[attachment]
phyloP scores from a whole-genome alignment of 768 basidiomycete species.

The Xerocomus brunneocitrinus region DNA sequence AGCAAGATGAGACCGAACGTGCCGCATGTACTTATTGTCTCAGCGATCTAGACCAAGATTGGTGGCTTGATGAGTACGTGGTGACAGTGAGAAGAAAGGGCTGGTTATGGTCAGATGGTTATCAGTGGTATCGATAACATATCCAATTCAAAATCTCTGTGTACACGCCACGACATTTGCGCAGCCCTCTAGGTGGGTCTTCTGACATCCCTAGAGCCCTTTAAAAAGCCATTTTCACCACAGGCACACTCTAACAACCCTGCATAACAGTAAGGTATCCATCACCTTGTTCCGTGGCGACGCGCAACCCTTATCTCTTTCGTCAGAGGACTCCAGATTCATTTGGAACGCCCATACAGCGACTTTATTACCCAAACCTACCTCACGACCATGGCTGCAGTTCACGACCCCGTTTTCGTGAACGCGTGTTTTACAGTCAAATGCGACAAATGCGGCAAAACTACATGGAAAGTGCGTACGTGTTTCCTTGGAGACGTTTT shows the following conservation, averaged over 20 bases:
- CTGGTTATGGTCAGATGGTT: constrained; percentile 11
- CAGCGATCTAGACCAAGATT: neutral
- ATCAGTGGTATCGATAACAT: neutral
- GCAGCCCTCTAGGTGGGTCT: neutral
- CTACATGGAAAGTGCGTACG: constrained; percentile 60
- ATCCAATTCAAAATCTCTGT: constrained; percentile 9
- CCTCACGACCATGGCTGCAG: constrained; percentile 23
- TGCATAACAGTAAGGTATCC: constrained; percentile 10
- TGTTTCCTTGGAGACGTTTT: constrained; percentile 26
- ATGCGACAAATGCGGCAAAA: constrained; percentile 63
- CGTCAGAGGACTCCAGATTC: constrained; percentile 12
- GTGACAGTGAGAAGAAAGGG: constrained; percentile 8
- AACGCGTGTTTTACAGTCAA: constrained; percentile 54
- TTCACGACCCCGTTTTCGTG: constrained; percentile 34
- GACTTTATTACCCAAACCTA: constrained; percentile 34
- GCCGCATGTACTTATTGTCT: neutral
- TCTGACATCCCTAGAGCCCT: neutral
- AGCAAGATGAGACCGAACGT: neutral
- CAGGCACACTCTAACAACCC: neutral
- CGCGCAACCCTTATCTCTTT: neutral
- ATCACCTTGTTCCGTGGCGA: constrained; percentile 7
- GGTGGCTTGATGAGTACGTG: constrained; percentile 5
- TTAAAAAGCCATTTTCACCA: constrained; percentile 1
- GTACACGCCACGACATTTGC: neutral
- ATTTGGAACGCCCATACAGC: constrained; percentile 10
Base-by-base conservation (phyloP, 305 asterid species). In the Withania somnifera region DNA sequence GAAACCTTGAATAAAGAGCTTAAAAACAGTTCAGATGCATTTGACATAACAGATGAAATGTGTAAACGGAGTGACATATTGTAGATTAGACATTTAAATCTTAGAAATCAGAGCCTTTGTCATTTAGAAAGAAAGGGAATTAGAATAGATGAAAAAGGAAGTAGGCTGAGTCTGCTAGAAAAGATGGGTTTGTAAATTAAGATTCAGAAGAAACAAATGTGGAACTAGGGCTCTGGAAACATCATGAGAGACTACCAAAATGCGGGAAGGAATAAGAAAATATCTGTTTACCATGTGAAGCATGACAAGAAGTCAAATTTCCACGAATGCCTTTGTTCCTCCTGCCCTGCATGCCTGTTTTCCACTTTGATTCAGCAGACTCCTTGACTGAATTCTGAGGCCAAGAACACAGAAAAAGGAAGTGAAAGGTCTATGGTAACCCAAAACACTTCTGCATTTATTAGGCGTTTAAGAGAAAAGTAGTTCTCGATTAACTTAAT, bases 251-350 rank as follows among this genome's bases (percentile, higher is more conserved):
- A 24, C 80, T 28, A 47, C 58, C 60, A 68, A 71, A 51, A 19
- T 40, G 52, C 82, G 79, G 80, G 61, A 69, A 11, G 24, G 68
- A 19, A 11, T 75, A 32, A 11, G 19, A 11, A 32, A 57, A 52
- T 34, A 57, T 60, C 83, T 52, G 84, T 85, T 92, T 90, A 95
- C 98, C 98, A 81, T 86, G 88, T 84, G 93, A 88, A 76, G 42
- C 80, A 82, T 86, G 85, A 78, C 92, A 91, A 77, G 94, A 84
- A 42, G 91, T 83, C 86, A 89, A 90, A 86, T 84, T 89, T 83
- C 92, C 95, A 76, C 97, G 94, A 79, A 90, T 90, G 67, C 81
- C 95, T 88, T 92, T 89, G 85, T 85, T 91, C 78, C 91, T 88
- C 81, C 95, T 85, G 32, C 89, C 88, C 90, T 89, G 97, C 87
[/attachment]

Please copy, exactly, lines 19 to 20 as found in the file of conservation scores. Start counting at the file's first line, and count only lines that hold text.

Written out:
- TCTGACATCCCTAGAGCCCT: neutral
- AGCAAGATGAGACCGAACGT: neutral